What got you into Girls Rock Camp?
I’ve been a band coach and guitar instructor with them for a few years. It’s a non-profit organization dedicated to empowering girls through music. Many of them have never even touched an instrument before, and with other girls, they write a song and perform it in front of hundreds of people at a showcase. For me it’s a chance to be able to teach girls so that one day when a woman is loading in her gear, people aren’t going to say, ‘The merch table’s over there.’ That still happens to me now. People don’t even anticipate that I’m in the band and I think organizations like Girls Rock Camp are really paving the way for women to be able to get on stage and people won’t be surprised to see her there.
When you’re loading in and people are telling you where the merch table is, how frustrating is that? Do you just answer with your guitar? What do you do?
It happened when I was 15, it’s happening now, years later. It’s surprising because you feel like we should be beyond that, especially in a progressive music community but, literally, one of the last tours, we were in Pomona and I was bringing in my guitars and the door guy wasn’t going to let me in. I said I needed to load in and he said, ‘No, that band already loaded in all their gear.’ Well not my guitars! That’s definitely frustrating when people think that I’m the dancer in the band, to being in guitar shops and people saying, ‘There are a lot of pretty colors in here.’ and not even wanting to give me a guitar off the wall. My dream is just to be one of the women to help redefine the traditional rock paradigm and that one day we can be respected as musicians, as guitarists, not as an anomaly and not as anything to be surprised about.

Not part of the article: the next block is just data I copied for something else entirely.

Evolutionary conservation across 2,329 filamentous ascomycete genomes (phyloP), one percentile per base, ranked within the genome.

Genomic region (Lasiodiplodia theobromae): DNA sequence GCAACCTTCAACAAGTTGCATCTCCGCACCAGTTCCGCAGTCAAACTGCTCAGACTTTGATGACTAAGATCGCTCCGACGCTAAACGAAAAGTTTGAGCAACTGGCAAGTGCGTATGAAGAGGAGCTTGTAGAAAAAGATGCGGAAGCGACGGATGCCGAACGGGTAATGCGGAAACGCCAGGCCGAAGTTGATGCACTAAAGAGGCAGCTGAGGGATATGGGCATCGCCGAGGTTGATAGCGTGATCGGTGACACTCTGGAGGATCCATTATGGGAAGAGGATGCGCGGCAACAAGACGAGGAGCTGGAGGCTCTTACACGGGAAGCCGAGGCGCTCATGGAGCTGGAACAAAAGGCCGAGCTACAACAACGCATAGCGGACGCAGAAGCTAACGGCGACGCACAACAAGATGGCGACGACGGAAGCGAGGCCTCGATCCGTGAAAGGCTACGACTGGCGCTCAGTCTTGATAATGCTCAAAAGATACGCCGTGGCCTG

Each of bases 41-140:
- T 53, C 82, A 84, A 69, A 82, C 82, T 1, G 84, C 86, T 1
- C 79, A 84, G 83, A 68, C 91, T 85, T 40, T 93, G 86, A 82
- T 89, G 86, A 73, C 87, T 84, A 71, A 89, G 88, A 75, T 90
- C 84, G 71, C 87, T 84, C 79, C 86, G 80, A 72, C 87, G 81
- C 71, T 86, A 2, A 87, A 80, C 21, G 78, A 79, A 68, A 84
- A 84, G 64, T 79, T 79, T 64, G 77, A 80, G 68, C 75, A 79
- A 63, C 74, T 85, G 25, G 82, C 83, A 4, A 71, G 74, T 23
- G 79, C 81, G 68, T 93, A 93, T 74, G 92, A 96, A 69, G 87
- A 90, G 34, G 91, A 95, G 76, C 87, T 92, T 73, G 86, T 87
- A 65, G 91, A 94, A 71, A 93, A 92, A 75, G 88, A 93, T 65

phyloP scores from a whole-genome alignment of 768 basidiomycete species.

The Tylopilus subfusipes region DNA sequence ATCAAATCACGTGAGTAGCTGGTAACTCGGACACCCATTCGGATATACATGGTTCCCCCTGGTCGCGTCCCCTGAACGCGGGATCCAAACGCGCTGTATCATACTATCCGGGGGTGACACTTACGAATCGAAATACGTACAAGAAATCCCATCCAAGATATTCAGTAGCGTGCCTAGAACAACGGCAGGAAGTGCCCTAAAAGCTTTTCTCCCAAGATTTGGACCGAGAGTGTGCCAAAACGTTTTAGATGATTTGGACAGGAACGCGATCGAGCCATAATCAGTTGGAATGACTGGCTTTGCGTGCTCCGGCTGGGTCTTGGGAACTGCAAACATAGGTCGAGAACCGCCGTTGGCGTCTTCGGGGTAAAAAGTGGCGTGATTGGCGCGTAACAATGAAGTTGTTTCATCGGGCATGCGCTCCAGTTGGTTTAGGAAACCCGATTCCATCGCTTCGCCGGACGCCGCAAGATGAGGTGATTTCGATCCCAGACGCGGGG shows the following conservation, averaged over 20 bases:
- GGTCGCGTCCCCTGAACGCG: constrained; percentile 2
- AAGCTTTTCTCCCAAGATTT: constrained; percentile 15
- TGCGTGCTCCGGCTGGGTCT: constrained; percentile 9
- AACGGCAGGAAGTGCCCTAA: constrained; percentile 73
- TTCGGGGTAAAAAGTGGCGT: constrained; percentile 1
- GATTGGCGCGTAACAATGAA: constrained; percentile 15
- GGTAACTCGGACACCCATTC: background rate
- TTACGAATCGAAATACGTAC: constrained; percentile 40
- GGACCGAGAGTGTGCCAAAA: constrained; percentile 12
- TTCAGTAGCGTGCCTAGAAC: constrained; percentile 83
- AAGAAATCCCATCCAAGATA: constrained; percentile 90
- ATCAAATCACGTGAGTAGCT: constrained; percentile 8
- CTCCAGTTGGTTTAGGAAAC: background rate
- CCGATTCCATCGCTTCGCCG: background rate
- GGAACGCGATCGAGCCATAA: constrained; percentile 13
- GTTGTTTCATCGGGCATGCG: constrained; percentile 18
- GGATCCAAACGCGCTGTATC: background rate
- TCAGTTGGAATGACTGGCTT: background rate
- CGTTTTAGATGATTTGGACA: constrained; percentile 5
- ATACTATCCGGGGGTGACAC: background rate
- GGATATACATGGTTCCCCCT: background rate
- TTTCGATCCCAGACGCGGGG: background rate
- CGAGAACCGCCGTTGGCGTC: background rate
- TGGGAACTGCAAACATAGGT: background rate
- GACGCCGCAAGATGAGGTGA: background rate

What is UME most influenced by?
Our sound stands as a Black Sabbath to Blonde Redhead. Especially with our new drummer, she can really bring this heavy, Bonham rhythmic intensity to our sound. I think it’s really helping bring out some of the heavier guitar riffs that I try to bring. Eric and I grew up in this kind of punk rock community so bands like Fugazi and seeing At The Drive In! play with two people in the audience. Seeing bands putting themselves completely into their live show, I think has really been a big influence on us personally, holding nothing back. But as far as influences it ranges from everything from Deep Purple to The Descendants.
Did you say when you were young you used to imitate Axl Rose, Nirvana, and Prince?
Yes, well, when I was very young, I was always doing routines, imitating Axl Rose, playing “November Rain” on the piano then jumping off. My friend actually had the long, brown, curly hair so she had the tennis racquet and she would do Slash. It would take me several years before I could imitate him. Nirvana was the first band I ever learned on guitar. I stayed up all night with a tape of Insesticide and picked out “Aneurysm” to show my brother. Prince is one of my all-time favorite guitar players. I think he has the best moves. I saw that recent video of him doing “While My Guitar Gently Weeps” and he throws the guitar, someone has to catch it, it was awesome. But he had to get a hip replacement so I think some of his moves might be too intense. One of my favorite guitar solos is “Purple Rain,” for sure.
How has living in Austin influenced the band? Would you guys ever move? What was it like leaving Texas to move to the frozen tundra of Pennsylvania for your PhD?
I don’t think we’re leaving Austin anytime soon. From everything, the food, the eclectic music scene, the heat which I love, the swimming holes, it’s definitely a place we identify with and it’s definitely home for us. It’s a type of city where every night there’s shows happening downtown. Even though Austin is changing, the legendary Emo’s recently shut down on 6th St. so that’s sort of re-shaping that side of town but then people are picking it up now further on the east side of town. The music community is still very vibrant here and growing. For me that time in Pennsylvania was desolate, devoid of music. We were in the frat capital of the world and we got out of there as fast as we could.